Relative Intensity Measurements of Displays
Figure 1: Microspectrometers are used to measure the intensity of each pixel
Figure 2: Typical test spectra from a display. Intensities can be directly compared between pixels.
The luminance, intensities or brightness of individual pixels and groups of pixels can be measured and compared using microspectrometers.
Flat panel displays consist of a series of colored lighted areas arranged in a pattern and can only be readily viewed with magnifying optics. Due to the high resolution of flat panel displays, they are manufactured with hundreds of rows of microscopic "pixels" on a surface. Generally, these pixels are red, blue and green though pixels with other colors are also made...for example the latest four color systems also incorporate yellow pixels.
One aspect of display quality control consists of making sure that the brightness or intensity of each pixel does not vary across the entire display. For example, all the green pixels should have the same brightness no matter where they are positioned in the display.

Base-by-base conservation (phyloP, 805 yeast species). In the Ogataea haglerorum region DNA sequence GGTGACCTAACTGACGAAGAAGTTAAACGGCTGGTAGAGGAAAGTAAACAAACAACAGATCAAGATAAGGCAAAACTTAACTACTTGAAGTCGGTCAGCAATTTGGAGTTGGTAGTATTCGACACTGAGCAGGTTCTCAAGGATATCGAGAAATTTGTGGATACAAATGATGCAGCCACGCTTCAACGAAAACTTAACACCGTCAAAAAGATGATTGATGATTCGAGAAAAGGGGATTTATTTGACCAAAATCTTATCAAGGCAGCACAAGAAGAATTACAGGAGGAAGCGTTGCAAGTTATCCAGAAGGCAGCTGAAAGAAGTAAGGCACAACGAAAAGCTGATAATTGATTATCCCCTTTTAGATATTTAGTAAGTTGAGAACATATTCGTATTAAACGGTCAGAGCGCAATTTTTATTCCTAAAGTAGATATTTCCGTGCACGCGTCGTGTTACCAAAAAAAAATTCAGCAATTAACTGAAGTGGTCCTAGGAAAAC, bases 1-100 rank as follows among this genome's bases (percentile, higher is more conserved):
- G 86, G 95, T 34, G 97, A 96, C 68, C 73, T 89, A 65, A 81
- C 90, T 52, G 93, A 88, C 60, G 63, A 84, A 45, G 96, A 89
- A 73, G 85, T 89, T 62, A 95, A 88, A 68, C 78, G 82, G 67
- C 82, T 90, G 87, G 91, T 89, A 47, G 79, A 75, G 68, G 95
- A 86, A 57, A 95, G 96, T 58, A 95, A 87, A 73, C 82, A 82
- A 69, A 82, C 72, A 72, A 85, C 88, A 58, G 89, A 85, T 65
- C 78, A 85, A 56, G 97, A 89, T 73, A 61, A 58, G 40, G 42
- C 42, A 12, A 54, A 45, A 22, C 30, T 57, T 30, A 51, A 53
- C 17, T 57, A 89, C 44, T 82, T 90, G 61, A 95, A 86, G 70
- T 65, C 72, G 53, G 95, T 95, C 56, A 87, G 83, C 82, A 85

Microspectrometers are able to gather relative intensity data from single pixels and from groups of pixels (if you are interested in mura). Additionally, microspectrometers are also able to map the relative intensity variation within even a single pixel! This leads to a new level of precision for improved displays.
The way a microspectrometer works is that spectrophotometer entrance aperture is placed over the pixel or pixels in questions. The black square in Figure 1 is an example. The spectra is then acquired and will look something like the three spectra in Figure 2. Using the LambdaFire™ software, the intensity data is compared with measurements of other pixels to show that the brightness of each sampled area is within the manufacturing parameters. A high resolution map of the relative intensities can then be generated.
Learn more about relative intensity measurements of displays below: